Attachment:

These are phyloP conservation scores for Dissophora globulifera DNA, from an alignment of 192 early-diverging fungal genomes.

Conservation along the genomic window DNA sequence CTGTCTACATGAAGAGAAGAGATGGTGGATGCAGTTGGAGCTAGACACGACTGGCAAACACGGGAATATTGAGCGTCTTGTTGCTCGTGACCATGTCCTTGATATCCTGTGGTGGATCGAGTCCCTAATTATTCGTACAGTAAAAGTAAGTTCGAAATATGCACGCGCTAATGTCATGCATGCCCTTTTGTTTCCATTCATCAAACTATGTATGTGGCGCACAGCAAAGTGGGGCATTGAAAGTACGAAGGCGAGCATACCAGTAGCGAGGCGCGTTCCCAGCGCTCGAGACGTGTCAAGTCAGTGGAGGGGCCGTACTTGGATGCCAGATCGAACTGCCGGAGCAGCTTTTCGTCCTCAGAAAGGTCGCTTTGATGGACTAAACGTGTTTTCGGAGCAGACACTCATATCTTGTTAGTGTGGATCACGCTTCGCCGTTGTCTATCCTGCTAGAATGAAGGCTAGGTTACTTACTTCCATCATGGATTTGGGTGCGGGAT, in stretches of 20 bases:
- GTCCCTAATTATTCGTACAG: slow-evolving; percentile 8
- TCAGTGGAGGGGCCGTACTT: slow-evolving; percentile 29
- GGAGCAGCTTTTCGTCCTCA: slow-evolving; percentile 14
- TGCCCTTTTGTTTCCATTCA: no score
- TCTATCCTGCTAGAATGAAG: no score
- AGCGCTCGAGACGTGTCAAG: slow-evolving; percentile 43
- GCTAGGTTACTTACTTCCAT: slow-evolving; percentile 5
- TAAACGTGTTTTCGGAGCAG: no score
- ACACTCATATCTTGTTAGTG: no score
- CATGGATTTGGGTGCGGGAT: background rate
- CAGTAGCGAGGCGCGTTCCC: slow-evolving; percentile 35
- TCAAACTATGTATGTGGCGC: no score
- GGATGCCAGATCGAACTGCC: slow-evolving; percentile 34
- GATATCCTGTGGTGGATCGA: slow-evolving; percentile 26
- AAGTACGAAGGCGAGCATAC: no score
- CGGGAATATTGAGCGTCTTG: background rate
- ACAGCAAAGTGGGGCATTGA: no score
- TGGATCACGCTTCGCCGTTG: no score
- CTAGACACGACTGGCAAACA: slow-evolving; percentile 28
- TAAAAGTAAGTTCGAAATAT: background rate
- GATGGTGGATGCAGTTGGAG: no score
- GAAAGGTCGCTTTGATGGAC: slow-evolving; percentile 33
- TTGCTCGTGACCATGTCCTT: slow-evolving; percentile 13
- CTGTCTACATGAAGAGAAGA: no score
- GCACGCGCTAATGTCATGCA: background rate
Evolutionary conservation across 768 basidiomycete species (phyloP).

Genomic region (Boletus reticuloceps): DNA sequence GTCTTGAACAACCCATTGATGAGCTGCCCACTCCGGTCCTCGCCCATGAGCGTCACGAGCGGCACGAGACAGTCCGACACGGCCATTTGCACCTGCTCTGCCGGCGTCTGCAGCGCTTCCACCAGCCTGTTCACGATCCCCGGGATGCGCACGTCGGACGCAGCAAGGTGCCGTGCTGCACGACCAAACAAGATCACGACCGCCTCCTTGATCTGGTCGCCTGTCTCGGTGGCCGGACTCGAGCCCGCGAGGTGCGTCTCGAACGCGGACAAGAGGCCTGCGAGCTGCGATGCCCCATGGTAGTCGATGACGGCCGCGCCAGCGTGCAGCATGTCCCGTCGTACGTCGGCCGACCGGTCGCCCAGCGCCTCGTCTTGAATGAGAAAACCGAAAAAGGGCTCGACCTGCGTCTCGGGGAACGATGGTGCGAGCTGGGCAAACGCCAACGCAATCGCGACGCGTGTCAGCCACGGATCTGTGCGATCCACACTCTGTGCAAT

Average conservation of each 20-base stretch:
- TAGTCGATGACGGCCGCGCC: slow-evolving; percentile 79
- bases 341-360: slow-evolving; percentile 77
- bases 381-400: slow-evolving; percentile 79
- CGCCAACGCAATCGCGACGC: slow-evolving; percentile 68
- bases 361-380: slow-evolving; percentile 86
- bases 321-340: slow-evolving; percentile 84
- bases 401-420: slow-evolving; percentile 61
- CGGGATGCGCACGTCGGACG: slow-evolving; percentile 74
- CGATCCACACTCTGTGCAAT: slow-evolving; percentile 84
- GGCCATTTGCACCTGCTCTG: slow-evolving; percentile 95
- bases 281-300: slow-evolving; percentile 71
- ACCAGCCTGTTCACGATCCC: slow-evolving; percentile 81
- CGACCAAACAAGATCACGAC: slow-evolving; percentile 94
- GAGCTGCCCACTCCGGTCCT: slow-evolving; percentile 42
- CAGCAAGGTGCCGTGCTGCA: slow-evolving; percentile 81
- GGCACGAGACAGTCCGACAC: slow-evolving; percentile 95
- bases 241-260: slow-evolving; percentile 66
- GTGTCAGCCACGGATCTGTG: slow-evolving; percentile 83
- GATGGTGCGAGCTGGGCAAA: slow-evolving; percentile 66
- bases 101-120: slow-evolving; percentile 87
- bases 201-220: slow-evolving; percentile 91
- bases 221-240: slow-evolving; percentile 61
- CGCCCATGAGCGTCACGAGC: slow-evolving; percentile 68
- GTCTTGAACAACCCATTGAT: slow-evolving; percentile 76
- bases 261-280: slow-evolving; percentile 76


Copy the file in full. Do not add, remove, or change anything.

These are phyloP conservation scores for Dissophora globulifera DNA, from an alignment of 192 early-diverging fungal genomes.

Conservation along the genomic window DNA sequence CTGTCTACATGAAGAGAAGAGATGGTGGATGCAGTTGGAGCTAGACACGACTGGCAAACACGGGAATATTGAGCGTCTTGTTGCTCGTGACCATGTCCTTGATATCCTGTGGTGGATCGAGTCCCTAATTATTCGTACAGTAAAAGTAAGTTCGAAATATGCACGCGCTAATGTCATGCATGCCCTTTTGTTTCCATTCATCAAACTATGTATGTGGCGCACAGCAAAGTGGGGCATTGAAAGTACGAAGGCGAGCATACCAGTAGCGAGGCGCGTTCCCAGCGCTCGAGACGTGTCAAGTCAGTGGAGGGGCCGTACTTGGATGCCAGATCGAACTGCCGGAGCAGCTTTTCGTCCTCAGAAAGGTCGCTTTGATGGACTAAACGTGTTTTCGGAGCAGACACTCATATCTTGTTAGTGTGGATCACGCTTCGCCGTTGTCTATCCTGCTAGAATGAAGGCTAGGTTACTTACTTCCATCATGGATTTGGGTGCGGGAT, in stretches of 20 bases:
- GTCCCTAATTATTCGTACAG: slow-evolving; percentile 8
- TCAGTGGAGGGGCCGTACTT: slow-evolving; percentile 29
- GGAGCAGCTTTTCGTCCTCA: slow-evolving; percentile 14
- TGCCCTTTTGTTTCCATTCA: no score
- TCTATCCTGCTAGAATGAAG: no score
- AGCGCTCGAGACGTGTCAAG: slow-evolving; percentile 43
- GCTAGGTTACTTACTTCCAT: slow-evolving; percentile 5
- TAAACGTGTTTTCGGAGCAG: no score
- ACACTCATATCTTGTTAGTG: no score
- CATGGATTTGGGTGCGGGAT: background rate
- CAGTAGCGAGGCGCGTTCCC: slow-evolving; percentile 35
- TCAAACTATGTATGTGGCGC: no score
- GGATGCCAGATCGAACTGCC: slow-evolving; percentile 34
- GATATCCTGTGGTGGATCGA: slow-evolving; percentile 26
- AAGTACGAAGGCGAGCATAC: no score
- CGGGAATATTGAGCGTCTTG: background rate
- ACAGCAAAGTGGGGCATTGA: no score
- TGGATCACGCTTCGCCGTTG: no score
- CTAGACACGACTGGCAAACA: slow-evolving; percentile 28
- TAAAAGTAAGTTCGAAATAT: background rate
- GATGGTGGATGCAGTTGGAG: no score
- GAAAGGTCGCTTTGATGGAC: slow-evolving; percentile 33
- TTGCTCGTGACCATGTCCTT: slow-evolving; percentile 13
- CTGTCTACATGAAGAGAAGA: no score
- GCACGCGCTAATGTCATGCA: background rate
Evolutionary conservation across 768 basidiomycete species (phyloP).

Genomic region (Boletus reticuloceps): DNA sequence GTCTTGAACAACCCATTGATGAGCTGCCCACTCCGGTCCTCGCCCATGAGCGTCACGAGCGGCACGAGACAGTCCGACACGGCCATTTGCACCTGCTCTGCCGGCGTCTGCAGCGCTTCCACCAGCCTGTTCACGATCCCCGGGATGCGCACGTCGGACGCAGCAAGGTGCCGTGCTGCACGACCAAACAAGATCACGACCGCCTCCTTGATCTGGTCGCCTGTCTCGGTGGCCGGACTCGAGCCCGCGAGGTGCGTCTCGAACGCGGACAAGAGGCCTGCGAGCTGCGATGCCCCATGGTAGTCGATGACGGCCGCGCCAGCGTGCAGCATGTCCCGTCGTACGTCGGCCGACCGGTCGCCCAGCGCCTCGTCTTGAATGAGAAAACCGAAAAAGGGCTCGACCTGCGTCTCGGGGAACGATGGTGCGAGCTGGGCAAACGCCAACGCAATCGCGACGCGTGTCAGCCACGGATCTGTGCGATCCACACTCTGTGCAAT

Average conservation of each 20-base stretch:
- TAGTCGATGACGGCCGCGCC: slow-evolving; percentile 79
- bases 341-360: slow-evolving; percentile 77
- bases 381-400: slow-evolving; percentile 79
- CGCCAACGCAATCGCGACGC: slow-evolving; percentile 68
- bases 361-380: slow-evolving; percentile 86
- bases 321-340: slow-evolving; percentile 84
- bases 401-420: slow-evolving; percentile 61
- CGGGATGCGCACGTCGGACG: slow-evolving; percentile 74
- CGATCCACACTCTGTGCAAT: slow-evolving; percentile 84
- GGCCATTTGCACCTGCTCTG: slow-evolving; percentile 95
- bases 281-300: slow-evolving; percentile 71
- ACCAGCCTGTTCACGATCCC: slow-evolving; percentile 81
- CGACCAAACAAGATCACGAC: slow-evolving; percentile 94
- GAGCTGCCCACTCCGGTCCT: slow-evolving; percentile 42
- CAGCAAGGTGCCGTGCTGCA: slow-evolving; percentile 81
- GGCACGAGACAGTCCGACAC: slow-evolving; percentile 95
- bases 241-260: slow-evolving; percentile 66
- GTGTCAGCCACGGATCTGTG: slow-evolving; percentile 83
- GATGGTGCGAGCTGGGCAAA: slow-evolving; percentile 66
- bases 101-120: slow-evolving; percentile 87
- bases 201-220: slow-evolving; percentile 91
- bases 221-240: slow-evolving; percentile 61
- CGCCCATGAGCGTCACGAGC: slow-evolving; percentile 68
- GTCTTGAACAACCCATTGAT: slow-evolving; percentile 76
- bases 261-280: slow-evolving; percentile 76